Date of Award
Doctor of Philosophy (PhD)
Eileen E. Hofmann
Larry P. Atkinson
John M. Klinck
This study presents results from models that are designed to simulate the underwater light field, to simulate phytoplankton primary production, and to estimate the fate of phytoplankton carbon in continental shelf waters of the west Antarctic Peninsula (WAP) and Ross Sea. Simulation of the underwater light field required derivation of new coefficient sets for power function-type cloud cover correction algorithms, which were found to be influenced by multiple reflections between the bottom of clouds and the surface. The coefficient sets indicate that the spectral effect of clouds on the properties of the surface irradiance was spectrally-neutral for wavelengths greater than 330 nm. The regional dependency of the newly-derived coefficient sets provide an approach for developing general cloud cover correction algorithms for Antarctic coastal waters. Next, a bio-optical production model that was forced with the simulated surface irradiance fields, corrected for cloud conditions, and the simulated underwater light field was used to estimate primary production and subsequent carbon flux at several sites along the western Antarctic Peninsula and in the Ross Sea. The parameterizations used in the bio-optical production model included depth-dependent photosynthesis-irradiance relationships that involved different patterns of diel variation. Sensitivity studies showed simulated primary production estimates were increased by up to 130% when photosynthetic parameters with a diel periodicity were used in the production model. Inclusion of spectrally-resolved quantum yields increased primary production estimates by as much as 300%, relative to a reference simulation that used constant parameters. The fate of newly-produced phytoplankton carbon obtained from simulations for the WAP and Ross Sea was investigated using budget calculations that included the effects of grazing, advection, and sinking. For the western Antarctic Peninsula region, horizontal (across-shelf component) advection is the dominant process controlling primary production carbon in the outer-shelf areas in all seasons. Depending on season, advection can remove up to 40% of the phytoplankton carbon in the shelf waters. Grazing, however, is as important as across-shelf advection during the summer and can be an order of magnitude greater in inner shelf waters than in mid- and outer-shelf waters.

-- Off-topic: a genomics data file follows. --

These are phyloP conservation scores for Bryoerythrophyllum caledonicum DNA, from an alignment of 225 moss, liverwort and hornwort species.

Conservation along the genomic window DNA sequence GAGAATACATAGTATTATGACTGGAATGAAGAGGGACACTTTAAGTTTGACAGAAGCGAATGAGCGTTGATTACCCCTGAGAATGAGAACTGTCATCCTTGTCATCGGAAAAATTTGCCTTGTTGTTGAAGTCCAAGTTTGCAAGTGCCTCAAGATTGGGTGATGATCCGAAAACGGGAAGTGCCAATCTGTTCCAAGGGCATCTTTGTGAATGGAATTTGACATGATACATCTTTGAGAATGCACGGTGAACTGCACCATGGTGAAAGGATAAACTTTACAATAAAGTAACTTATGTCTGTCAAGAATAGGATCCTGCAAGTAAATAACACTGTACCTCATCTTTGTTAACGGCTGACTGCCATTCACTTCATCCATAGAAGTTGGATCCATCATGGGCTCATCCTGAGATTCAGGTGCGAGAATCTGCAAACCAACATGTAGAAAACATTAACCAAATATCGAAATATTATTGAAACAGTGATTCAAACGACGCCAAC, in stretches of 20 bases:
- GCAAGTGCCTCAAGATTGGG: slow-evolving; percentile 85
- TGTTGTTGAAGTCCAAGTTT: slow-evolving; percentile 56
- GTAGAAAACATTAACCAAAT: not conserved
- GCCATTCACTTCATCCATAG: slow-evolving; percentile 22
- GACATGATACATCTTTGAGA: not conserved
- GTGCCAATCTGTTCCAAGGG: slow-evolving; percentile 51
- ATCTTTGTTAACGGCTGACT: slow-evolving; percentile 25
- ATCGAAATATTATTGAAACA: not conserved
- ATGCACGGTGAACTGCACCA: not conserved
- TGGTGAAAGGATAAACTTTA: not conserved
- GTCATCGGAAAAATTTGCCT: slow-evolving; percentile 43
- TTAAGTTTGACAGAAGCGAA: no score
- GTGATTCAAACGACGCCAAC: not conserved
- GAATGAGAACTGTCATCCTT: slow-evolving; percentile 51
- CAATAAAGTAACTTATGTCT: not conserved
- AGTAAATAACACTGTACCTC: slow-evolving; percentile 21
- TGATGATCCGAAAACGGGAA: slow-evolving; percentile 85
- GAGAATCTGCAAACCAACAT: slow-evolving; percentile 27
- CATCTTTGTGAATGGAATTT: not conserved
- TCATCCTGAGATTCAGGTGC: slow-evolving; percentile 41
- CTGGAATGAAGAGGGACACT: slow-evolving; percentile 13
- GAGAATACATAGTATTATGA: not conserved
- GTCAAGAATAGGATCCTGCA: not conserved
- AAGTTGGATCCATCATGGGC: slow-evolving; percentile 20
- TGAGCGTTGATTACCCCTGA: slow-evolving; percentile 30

"Estimation of Primary Production and Carbon Flux in Antarctic Coastal Waters: A Modeling Study"
(2004). Doctor of Philosophy (PhD), dissertation, Ocean/Earth/Atmos Sciences, Old Dominion University, DOI: 10.25777/0fah-rk06